Story by A1C Andrea Williamson on 05/28/2019On April 3, 2019, production recruiter, Tech. Sgt. Jazlyn L. Johnson, entered the 100th Century Club for enlisting her 100th member into the New Jersey Air National Guard.
For every 100th enlistment, the National Guard Bureau honors recruiters with a trophy presented during the Annual Recruiters Conference, said Johnson.
As one of three recruiters, this milestone celebrates the heavy workload and responsibility that recruiters bare.
Duties may include picking an Airman up from the gate, said Johnson, a recruiter of two years. If a recruit does not meet the designated weight requirements, the recruiter will work with them to set and meet a healthy weight loss goal to qualify, or if a recruit fails the Armed Services Vocational Aptitude Battery test, a recruiter must provide reassurance and the key steps necessary to achieve a passing score with their next attempt.
"You have to be a mentoryou wear so many hats as a recruiter, a mom, a big sister," said Johnson.
As a civilian, Johnson is a certified state corrections officer. She holds a bachelor's degree in criminal justice with a minor in sociology, from Rutgers University. She is currently enrolled in a dual master's program where she is studying criminal justice and public administration, all of which she has accomplished while serving in the Air National Guard.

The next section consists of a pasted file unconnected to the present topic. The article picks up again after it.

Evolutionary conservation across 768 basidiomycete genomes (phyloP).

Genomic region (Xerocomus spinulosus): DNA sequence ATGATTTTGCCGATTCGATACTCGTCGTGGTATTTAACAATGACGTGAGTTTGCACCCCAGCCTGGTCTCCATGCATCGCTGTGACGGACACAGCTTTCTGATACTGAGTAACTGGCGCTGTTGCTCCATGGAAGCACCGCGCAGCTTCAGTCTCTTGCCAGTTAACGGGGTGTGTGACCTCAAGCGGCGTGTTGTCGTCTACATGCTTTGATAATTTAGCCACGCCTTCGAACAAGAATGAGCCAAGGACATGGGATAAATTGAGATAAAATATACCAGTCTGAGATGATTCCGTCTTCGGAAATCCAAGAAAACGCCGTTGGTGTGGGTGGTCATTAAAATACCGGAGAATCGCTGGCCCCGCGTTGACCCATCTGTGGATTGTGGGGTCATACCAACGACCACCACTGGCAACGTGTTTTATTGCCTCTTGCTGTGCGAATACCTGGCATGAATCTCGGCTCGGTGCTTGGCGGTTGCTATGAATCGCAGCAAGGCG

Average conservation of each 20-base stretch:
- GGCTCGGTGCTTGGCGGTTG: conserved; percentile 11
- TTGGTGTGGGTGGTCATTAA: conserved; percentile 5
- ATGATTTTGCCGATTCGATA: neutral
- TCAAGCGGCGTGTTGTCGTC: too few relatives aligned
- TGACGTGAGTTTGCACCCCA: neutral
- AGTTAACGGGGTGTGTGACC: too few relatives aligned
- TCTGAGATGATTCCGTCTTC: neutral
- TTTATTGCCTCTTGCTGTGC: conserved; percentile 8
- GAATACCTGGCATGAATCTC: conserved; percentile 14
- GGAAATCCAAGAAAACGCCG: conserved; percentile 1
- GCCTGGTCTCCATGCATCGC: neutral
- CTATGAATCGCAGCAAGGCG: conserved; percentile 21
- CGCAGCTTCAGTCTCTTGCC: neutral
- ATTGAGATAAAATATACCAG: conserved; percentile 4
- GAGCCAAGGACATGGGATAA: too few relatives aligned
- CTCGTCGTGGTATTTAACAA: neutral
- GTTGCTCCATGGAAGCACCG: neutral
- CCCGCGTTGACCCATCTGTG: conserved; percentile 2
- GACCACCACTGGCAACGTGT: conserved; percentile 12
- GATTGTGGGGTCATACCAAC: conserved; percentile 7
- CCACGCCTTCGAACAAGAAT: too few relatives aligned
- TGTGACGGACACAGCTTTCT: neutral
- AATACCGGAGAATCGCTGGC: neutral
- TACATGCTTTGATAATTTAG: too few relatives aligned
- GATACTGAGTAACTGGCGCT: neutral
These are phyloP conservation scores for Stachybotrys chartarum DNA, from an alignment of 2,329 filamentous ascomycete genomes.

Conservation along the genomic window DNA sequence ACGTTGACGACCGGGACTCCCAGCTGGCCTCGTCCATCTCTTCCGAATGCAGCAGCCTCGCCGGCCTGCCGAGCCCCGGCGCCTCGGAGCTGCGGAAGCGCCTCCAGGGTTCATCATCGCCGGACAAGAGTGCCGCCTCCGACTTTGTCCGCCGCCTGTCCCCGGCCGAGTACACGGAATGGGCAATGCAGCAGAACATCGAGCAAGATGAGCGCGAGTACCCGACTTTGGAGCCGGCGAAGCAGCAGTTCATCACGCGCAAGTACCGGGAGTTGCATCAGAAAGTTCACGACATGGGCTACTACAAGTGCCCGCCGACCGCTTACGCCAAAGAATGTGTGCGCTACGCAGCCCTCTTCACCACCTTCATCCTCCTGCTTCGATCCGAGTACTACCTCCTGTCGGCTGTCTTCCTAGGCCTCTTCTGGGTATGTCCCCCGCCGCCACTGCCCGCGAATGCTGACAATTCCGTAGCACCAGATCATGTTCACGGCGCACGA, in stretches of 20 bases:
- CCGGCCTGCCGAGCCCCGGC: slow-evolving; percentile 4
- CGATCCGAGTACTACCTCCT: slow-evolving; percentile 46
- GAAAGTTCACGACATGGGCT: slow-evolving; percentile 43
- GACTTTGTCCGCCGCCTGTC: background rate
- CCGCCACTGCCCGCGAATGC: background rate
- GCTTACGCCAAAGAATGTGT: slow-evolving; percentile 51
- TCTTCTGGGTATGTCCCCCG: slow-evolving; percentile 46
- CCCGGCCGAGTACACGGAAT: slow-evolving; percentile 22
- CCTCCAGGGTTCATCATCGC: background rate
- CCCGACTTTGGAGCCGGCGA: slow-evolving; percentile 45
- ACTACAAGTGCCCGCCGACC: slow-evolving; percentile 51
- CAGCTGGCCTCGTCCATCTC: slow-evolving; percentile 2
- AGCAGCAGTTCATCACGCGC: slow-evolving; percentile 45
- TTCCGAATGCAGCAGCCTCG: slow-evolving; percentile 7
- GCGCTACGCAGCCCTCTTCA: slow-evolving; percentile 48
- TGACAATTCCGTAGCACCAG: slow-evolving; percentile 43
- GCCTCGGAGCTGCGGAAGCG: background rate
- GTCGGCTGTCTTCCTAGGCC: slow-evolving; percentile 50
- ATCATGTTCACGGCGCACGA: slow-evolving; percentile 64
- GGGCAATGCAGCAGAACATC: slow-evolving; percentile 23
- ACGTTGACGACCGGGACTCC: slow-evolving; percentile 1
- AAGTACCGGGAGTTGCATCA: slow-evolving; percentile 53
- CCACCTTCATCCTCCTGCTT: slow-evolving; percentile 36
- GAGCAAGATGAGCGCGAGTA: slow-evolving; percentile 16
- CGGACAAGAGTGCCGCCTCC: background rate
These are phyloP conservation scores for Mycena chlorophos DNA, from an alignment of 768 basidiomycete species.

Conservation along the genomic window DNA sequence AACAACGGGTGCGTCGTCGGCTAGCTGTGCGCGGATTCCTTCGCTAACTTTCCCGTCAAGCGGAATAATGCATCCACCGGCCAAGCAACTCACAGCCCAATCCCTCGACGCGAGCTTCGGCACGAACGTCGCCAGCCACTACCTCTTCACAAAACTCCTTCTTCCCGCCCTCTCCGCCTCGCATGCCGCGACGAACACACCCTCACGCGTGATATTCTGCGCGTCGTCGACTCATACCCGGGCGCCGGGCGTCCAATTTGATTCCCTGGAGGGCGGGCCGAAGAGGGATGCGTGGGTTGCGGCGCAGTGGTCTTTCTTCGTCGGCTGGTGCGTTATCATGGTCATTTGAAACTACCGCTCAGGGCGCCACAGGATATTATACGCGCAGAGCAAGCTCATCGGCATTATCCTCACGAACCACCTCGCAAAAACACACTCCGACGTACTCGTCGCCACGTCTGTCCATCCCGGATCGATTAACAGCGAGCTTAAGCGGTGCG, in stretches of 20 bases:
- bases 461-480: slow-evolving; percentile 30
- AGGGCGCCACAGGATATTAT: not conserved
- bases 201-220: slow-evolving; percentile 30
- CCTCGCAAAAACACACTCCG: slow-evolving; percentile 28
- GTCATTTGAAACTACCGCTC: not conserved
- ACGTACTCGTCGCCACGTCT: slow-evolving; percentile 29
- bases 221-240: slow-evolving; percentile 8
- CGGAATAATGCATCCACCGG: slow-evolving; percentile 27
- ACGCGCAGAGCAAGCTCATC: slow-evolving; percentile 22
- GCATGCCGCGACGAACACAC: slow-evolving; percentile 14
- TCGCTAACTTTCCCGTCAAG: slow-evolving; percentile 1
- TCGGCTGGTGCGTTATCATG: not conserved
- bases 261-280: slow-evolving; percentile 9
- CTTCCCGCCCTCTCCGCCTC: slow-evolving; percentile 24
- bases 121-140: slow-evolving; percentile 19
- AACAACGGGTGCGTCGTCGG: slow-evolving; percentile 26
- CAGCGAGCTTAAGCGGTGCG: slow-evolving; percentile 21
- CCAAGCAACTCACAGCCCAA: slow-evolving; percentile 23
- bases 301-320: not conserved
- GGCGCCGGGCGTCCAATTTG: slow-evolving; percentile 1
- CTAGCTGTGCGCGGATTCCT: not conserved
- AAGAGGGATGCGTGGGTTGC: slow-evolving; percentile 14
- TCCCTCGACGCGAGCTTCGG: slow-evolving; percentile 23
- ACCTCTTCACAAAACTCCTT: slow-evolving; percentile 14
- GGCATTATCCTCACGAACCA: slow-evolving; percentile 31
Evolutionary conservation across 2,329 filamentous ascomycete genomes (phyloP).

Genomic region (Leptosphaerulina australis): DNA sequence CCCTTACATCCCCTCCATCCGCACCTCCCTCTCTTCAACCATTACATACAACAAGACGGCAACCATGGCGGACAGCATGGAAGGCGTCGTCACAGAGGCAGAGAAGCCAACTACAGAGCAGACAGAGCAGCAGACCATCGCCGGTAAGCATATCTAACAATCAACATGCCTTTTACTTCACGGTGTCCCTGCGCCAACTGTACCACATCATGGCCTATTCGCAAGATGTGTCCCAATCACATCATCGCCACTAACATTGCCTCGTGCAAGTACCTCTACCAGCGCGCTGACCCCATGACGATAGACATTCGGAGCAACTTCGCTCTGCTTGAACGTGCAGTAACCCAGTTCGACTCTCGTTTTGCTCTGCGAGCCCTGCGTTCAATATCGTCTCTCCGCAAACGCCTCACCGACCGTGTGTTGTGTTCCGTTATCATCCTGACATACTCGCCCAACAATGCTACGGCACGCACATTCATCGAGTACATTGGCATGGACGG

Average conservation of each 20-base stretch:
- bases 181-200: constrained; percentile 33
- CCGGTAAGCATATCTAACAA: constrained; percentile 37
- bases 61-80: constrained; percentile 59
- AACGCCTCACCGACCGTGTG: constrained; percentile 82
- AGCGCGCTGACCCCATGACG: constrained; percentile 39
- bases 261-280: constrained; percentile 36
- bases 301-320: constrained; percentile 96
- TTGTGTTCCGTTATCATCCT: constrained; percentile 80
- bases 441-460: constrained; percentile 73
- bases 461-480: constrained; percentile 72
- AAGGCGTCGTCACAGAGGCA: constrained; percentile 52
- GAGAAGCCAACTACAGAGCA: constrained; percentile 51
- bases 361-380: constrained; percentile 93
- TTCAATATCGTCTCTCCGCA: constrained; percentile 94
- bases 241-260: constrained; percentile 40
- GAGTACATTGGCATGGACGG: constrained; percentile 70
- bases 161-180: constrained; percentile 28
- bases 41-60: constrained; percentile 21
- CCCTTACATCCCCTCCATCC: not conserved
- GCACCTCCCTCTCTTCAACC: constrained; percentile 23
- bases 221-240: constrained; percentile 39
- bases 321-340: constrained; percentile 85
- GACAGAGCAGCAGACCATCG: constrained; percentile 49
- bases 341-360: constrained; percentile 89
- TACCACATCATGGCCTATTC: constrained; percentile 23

"Everything the Air Guard has to offer me, I say, yes!'," said Johnson, with a laugh. She also informs her recruits of the benefits, both personal and professional.
Johnson says while her recruits know that the ANG exists, many do not know what career fields are available to them. This is an area she tends to offer the most expertise.
"But the bond never stops," said Johnson. "You're the first person they've known, from the military; they still always revert back to their recruiter for all help, advice, even if it is just to say, hello'. You shape them from a student flight civilian to a disciplined Airman. The professional relationship never stops."
As for meeting a milestone of reaching her 100th recruit, Johnson said that she is very appreciative of the NGB for recognizing her hard work, but she is proud to do it.
"Those individuals that I enlist, are the individuals I will be serving with," said Johnson. "I see them all the time, around the unit. I ask them how they are liking it and they say that they are loving it; it was a great decision that they've made."
Moving forward, Johnson said her goal is to continue to grow and learn as a recruiter and maybe, in the future, take a leadership position that allows her to nurture new recruiters. She plans to serve as recruiter for years to come.